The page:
Members Art History Lecture Series: New Perspectives
Wednesday, July 11, 2012
7–9 pm
Plestcheeff Auditorium, first floor, SAM downtown

The Sound of Music ( A record with the sound of its own making*), 2007, Jonathan Monk (English, born 1969), record, silkscreen print on paper, and black and white photograph, each element: 12 x 12 in., Gift of Virginia and Bagley Wright, 2008.8. © Jonathan Monk. Not currently on view.

SAM Art: Members lecture Wednesday

The daughter of a prominent Chinese figure painter, Lu Wujiu instead chose to work in the United States, and to focus her practice on abstraction-based visual language. Lu has been praised for her ability, “to see the analogies between traditional Chinese attitudes and the vigour of contemporary western abstract expressionism” (Professor Reverend Harrie Vanderstappen, University of Chicago).

This series is inspired by a 26-verse poem written in the mid-17th century, wherein the poet reflects on life’s meaning during the dynastic change from Ming to Qing. The poem begins with the beauty of Lake Yuan (in modern day Zhejiang province in southeastern China), in spring, as the poet passed by a mansion where he stayed with a friend ten years before. This mansion now belonged to someone else, just as the Manchus now had control over China, allowing the poet to lament the sufferings in this world which were beyond one’s control.

Echoing 17th-century woodblock illustrations of epic novels, these 26 images are by turns semi-representational, emotional, and referential. As such, the paintings focus on providing a pictorial homage to the deep sentiments of the poem, rather than treating it as an historical narrative.

 

Members Art History Lecture Series: Josh Yiu
June 20, 2012
7–9 pm
Plestcheeff Auditorium, first floor, SAM downtown

Josh Yiu, Foster Foundation Curator of Chinese Art, speaks on SAM’s Chinese art collection, including this recent acquisition.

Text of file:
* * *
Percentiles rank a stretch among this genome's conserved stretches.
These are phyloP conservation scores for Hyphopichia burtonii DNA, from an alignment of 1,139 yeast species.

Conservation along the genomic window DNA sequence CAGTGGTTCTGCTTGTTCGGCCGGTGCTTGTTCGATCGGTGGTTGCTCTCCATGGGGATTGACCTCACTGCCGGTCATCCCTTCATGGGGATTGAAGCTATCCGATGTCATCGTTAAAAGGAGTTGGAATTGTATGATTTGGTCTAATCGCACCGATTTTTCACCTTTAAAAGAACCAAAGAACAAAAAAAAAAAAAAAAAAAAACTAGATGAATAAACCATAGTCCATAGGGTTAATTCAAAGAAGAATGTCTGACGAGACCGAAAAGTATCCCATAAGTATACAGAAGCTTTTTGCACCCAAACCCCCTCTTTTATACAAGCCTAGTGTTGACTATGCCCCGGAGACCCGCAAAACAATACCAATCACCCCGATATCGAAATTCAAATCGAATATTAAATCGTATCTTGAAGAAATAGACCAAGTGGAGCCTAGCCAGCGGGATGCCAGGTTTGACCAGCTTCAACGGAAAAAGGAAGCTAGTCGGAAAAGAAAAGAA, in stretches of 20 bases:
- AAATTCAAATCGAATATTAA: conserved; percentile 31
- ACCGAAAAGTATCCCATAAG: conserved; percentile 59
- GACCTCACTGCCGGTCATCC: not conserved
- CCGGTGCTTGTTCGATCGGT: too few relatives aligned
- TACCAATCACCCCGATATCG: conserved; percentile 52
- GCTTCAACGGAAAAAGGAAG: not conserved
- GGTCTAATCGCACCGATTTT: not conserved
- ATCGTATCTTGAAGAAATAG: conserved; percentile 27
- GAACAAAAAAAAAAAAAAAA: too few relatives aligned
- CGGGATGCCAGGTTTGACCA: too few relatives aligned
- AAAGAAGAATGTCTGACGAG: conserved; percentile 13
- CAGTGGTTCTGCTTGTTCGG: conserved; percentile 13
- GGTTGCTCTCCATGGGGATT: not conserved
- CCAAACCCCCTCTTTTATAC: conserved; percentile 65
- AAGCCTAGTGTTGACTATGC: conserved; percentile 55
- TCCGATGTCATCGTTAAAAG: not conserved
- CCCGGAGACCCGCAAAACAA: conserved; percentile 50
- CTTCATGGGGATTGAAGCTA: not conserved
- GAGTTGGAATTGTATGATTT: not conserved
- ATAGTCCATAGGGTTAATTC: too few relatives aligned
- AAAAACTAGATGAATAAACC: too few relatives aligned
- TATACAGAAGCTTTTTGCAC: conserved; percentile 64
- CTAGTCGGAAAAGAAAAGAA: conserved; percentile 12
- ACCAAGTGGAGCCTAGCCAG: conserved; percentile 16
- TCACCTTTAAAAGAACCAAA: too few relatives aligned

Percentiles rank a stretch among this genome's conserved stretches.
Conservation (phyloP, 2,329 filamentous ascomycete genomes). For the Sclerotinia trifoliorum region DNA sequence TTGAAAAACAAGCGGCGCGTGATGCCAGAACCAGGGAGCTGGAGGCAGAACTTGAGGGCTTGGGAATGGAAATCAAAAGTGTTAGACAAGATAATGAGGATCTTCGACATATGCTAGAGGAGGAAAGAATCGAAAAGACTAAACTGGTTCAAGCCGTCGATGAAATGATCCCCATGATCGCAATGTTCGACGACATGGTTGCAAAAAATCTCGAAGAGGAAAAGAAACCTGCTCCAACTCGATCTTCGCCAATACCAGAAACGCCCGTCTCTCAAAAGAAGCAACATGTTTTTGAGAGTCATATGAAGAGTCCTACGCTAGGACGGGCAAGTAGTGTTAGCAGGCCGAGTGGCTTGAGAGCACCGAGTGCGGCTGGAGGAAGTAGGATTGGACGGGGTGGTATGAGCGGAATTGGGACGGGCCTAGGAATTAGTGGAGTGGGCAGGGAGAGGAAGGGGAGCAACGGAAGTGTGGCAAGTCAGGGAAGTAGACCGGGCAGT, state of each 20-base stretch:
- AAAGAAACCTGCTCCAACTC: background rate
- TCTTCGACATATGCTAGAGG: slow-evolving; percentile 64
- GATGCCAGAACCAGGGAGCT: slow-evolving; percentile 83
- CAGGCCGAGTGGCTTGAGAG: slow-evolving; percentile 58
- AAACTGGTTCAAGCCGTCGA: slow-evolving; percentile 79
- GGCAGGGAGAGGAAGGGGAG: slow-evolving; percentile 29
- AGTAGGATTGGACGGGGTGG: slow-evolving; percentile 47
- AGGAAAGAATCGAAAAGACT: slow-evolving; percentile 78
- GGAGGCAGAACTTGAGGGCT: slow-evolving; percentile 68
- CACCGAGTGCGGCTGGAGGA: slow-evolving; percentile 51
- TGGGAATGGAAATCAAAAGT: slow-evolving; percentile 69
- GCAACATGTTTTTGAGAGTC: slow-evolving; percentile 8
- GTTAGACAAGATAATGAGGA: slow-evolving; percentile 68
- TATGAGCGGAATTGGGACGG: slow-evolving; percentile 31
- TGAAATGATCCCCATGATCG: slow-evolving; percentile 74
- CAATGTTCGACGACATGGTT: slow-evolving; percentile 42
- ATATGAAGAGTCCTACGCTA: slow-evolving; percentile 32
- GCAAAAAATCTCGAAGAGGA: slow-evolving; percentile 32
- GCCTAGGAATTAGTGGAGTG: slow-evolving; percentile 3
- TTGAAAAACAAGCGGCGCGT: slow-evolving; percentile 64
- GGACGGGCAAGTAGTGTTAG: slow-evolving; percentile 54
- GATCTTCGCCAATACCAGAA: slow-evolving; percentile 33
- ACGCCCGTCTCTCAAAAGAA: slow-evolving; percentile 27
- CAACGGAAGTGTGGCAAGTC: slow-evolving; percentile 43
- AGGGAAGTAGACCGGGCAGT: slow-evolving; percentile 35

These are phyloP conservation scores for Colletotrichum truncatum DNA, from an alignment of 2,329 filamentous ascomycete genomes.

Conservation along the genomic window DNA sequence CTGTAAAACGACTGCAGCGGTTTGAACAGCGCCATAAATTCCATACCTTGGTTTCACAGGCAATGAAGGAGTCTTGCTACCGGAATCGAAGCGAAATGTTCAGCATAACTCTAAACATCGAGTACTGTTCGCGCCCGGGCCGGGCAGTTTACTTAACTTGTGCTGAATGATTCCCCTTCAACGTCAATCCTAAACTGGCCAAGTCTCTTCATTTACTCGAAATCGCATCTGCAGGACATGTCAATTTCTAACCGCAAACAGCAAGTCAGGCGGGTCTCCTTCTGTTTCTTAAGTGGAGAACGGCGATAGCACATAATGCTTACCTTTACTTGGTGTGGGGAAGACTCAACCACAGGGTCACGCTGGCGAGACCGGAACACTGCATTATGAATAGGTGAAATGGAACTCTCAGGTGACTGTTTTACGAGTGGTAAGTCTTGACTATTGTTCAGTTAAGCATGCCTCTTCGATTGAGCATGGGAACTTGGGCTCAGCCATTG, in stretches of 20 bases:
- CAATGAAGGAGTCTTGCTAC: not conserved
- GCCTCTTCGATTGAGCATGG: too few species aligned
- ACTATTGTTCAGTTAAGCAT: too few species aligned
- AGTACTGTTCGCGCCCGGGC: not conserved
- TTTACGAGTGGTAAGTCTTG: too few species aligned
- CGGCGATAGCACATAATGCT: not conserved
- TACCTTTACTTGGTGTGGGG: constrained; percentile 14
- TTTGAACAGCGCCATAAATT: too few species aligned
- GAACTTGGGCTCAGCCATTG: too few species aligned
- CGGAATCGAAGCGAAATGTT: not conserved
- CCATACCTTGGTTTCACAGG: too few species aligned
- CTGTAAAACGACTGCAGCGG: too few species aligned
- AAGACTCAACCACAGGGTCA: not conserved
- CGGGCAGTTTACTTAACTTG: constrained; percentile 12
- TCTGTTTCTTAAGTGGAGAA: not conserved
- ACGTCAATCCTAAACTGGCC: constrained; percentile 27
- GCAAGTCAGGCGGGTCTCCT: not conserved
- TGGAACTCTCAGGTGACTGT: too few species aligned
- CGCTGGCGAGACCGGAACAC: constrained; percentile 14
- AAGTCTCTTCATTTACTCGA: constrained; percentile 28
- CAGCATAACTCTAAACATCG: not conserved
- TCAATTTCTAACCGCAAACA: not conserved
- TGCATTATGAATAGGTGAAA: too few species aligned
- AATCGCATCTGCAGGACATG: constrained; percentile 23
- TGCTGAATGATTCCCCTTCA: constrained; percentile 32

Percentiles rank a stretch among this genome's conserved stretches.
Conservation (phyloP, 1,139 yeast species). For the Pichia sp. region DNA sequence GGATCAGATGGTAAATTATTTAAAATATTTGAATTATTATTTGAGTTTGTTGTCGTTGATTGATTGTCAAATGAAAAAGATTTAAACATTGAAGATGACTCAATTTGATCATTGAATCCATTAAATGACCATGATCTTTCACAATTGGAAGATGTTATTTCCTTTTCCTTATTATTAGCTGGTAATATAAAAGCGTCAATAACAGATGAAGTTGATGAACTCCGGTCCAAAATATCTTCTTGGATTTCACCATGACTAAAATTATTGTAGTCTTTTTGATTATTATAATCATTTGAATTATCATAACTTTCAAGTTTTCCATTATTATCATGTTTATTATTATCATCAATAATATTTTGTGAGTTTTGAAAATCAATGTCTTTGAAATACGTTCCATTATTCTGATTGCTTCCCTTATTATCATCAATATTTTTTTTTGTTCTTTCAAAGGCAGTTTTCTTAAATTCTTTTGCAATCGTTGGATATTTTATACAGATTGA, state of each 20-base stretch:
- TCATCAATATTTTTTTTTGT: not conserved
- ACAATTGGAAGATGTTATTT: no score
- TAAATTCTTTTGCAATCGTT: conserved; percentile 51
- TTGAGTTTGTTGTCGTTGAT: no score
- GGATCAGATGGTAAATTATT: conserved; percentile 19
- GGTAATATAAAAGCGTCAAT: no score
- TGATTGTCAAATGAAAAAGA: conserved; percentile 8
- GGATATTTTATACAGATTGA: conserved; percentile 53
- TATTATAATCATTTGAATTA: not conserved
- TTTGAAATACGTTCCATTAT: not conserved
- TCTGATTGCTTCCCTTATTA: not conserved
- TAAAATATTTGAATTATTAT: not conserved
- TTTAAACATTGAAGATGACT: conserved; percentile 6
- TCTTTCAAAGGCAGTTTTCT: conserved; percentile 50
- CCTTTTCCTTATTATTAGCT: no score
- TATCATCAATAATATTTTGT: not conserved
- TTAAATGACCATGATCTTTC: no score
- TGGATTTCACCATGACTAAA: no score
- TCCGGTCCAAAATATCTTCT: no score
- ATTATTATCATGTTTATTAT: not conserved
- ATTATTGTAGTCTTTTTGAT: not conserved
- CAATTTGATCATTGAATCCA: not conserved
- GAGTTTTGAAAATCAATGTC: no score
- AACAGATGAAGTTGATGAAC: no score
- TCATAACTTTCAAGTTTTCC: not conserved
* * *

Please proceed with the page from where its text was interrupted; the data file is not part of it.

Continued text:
The Song of Lake Yuan (detail), 1993-2005, Lu Wujiu (Chinese, lives and works in U.S.), ink on paper, 23 1/4 x 25 3/16 in., Gift of Wu-Chiu Lu and Shih-Du Sun, 2012.7.2.9, © Lu Wujiu. Not currently on view.

SAM Art: New news on an Old Master

Struck by Cupid’s arrow, Venus conceived a defenseless passion for the handsome god Adonis. The lovers’ brief period of happiness will soon end tragically when Adonis is killed by a wild boar while hunting. The myrtle tree refers to eternal love, associated with Venus, and to Adonis’ miraculous birth after his mother was transformed into a myrtle tree. The broken tree trunk ominously symbolizes Adonis’ imminent death.

Veronese was renowned during his lifetime for his beautiful hues—like the orange and lavender on this canvas—and for the serene grandeur he brought to mythological and biblical stories. In the eighteenth century his popularity soared again, influencing artists in the SAM collection such as Tiepolo and Guardi.

Since October 2010, this painting has been undergoing conservation study and treatment. Please join us on 16 May as Nicholas Dorman, Chief Conservator, speaks on A Fresh View of the Old Masters: Conservation & Technical Studies in SAM’s European Galleries. This lecture is sold-out, but a simulcast is available free to members.

A Fresh View of the Old Masters: Conservation & Technical Studies in SAM’s European Galleries with Nicholas Dorman
Members Art History Lecture Series: New Perspectives
May 16, 2012
7:00–9:00 pm
Simulcast (free to members): Nordstrom Lecture Hall, first floor, SAM downtown

Venus and Adonis (pictured prior to treatment), before 1580, workshop of Paolo di Gabriele di Piero Caliaro (known as Veronese), Italian, 1528-1588, oil on canvas, 88 3/8 x 66 1/4 in., Samuel H. Kress Collection, 61.174. Not currently on view.